Off and Running

I am delighted to say that the fabric that will become my Flame Lace top is finally off the loom! As much as I enjoy the meditative process of weaving, it always feels so good to near the end of a project. In life and crafting, I’ve found that there are all types of people: starters, enjoyers, tinkerers, thinkers, finishers, and on the list goes. I can dabble in many varieties of creativity, but I fall staunchly into the “finisher” category. I enjoy the process, but I love to see things through to completion.

In case you’ve missed the first few posts in this series on my Flame Lace top (from Simple Woven Garments,) you can find the warping post here,  how to make string heddles here,  and actually weaving the fabric here.  I’m using Flax as warp, and Whisper Lace with Garden 10. held together as warp. Today, I finished the final inches of weaving and prepared for taking my fabric off the loom.

Luckily, I recorded my notes on what I did for hemstitching at the beginning of the piece so I could match it at the end. The older I get, the more things I write down, or I can expect to never remember them again! The hem on this top is eventually going to be folded under and sewn, so this isn’t crucial, but I’m all about the details. Having the notes about precisely what I did at the beginning allowed me to do the same at the end of the piece.

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While doing my hemstitching, I went over 3 warp threads and under 2 weft threads. Because I’m headed straight to the sewing machine after this, all I need to do now is snip this baby free from the loom.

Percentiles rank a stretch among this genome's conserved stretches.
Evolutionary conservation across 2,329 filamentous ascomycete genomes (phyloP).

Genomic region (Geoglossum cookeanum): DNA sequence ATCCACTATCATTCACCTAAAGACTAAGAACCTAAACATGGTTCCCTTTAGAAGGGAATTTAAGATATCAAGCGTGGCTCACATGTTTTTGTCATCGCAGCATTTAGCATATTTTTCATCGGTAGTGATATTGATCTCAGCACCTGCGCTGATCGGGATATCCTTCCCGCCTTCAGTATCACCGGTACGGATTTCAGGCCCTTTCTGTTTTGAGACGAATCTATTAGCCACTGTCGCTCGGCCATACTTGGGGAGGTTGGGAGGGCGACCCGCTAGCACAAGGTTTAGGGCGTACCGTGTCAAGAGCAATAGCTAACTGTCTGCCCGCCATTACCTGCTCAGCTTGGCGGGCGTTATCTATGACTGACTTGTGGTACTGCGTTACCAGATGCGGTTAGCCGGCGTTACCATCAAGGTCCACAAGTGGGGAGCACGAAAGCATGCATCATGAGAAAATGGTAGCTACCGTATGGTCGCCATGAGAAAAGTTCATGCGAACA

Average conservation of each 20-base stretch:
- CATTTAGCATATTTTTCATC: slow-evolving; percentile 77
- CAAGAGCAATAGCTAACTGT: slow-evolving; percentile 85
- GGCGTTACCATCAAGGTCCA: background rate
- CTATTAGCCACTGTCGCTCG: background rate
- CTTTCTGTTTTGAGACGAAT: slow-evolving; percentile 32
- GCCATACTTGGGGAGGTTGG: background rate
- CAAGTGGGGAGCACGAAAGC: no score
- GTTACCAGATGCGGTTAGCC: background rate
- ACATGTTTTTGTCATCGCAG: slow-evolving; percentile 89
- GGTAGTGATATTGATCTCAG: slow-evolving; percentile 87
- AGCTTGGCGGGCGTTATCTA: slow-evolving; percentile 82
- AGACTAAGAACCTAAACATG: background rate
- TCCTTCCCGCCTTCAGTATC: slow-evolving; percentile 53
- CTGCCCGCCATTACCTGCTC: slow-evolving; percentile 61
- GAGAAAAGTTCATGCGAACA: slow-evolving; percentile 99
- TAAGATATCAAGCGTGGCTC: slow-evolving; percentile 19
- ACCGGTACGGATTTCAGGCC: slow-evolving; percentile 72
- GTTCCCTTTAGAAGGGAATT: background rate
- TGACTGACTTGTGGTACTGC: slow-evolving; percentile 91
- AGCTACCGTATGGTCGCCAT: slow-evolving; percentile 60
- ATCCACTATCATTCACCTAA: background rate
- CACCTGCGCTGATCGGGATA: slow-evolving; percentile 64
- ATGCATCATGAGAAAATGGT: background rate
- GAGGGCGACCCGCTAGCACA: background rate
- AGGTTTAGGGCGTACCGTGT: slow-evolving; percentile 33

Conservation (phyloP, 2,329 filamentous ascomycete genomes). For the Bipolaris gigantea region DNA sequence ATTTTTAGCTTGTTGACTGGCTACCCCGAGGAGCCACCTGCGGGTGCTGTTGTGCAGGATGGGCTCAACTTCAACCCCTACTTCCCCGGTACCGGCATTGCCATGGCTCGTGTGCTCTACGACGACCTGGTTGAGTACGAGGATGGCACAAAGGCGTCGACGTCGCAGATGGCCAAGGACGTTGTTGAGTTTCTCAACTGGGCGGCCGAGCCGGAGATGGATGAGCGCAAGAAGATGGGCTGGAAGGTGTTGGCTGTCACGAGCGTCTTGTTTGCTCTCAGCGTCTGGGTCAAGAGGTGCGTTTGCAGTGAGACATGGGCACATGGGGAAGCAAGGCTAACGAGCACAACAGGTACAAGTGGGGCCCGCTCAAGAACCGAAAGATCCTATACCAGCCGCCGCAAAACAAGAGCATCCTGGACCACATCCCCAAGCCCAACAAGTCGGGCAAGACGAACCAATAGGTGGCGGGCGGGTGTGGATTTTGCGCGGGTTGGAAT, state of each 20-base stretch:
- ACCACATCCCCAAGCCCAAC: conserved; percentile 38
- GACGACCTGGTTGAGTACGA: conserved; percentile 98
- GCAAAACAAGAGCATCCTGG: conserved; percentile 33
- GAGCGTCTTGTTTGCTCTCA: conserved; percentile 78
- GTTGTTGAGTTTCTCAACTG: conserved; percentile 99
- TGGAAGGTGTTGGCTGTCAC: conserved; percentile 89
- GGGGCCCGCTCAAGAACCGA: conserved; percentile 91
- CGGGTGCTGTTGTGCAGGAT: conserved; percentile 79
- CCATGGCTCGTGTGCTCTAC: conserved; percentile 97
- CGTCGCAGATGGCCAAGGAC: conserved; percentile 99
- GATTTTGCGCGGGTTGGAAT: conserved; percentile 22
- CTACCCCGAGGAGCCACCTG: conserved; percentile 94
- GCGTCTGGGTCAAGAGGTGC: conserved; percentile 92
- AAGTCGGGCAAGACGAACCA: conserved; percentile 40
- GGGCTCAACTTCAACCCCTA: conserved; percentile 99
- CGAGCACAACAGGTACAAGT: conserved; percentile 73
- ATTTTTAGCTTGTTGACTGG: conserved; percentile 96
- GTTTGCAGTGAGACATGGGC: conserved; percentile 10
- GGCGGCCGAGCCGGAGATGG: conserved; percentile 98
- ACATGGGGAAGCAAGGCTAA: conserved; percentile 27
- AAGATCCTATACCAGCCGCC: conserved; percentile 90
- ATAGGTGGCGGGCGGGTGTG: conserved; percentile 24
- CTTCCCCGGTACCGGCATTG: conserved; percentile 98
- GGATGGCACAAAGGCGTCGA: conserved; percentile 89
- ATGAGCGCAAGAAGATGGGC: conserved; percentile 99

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Oh, what a good feeling!

 

After unwinding my fabric a little bit, I had my first good chance to take a peek at the back side of the fabric. I like it! In the photo below, the right side of the fabric is on the right, wrong side is on the left. The wrong side is still quite attractive. I’ll have to file this away in my brain as a good possibility for a scarf, where both sides will be seen.

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Here is the full length of the fabric. And as I sit here now typing with my fabric soaking in water, I realize I completely forgot to measure my fabric just off the loom.  C’est la vie, eh?Hemstitching4

Now to secure the ends before washing. A simple zig-zag stitch on my sewing machine will do the trick.

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I can’t even tell you how excited I am to see how this fabric looks after washing. That’s when the true nature of the fabric reveals itself. As pretty as it was to look at taut on the loom, I just know it’s going to be full of character once it’s all settled.

Join me next time when this rectangle of criss-crossed yarn becomes something wearable!

 

Free Pattern Friday – Spring Pullover

It’s Free Pattern Friday!

Bamboo Bloom Handpaints Spring Pullover square hi-res GRAPHICS

Today, the Spring Pullover in Bamboo Bloom Handpaints.

What a great look for Spring, eh?  Cap sleeves, open neckline, and some lovely waist shaping for a more polished look.

You can juuust see the double eyelets accenting the neckline.

Bamboo Bloom Handpaints Spring Pullover detail_blog

This pattern is knitted flat.  Turn the hem up and stitch it to the inside for a nice non-rolly stockinette edge.   This is a great piece for warm weather, and the bright colors of Bamboo Bloom Handpaints really help set a bright mood.

We hope you find something colorful and fun to do this weekend.

Happy knitting!

UY YMN Bamboo Bloom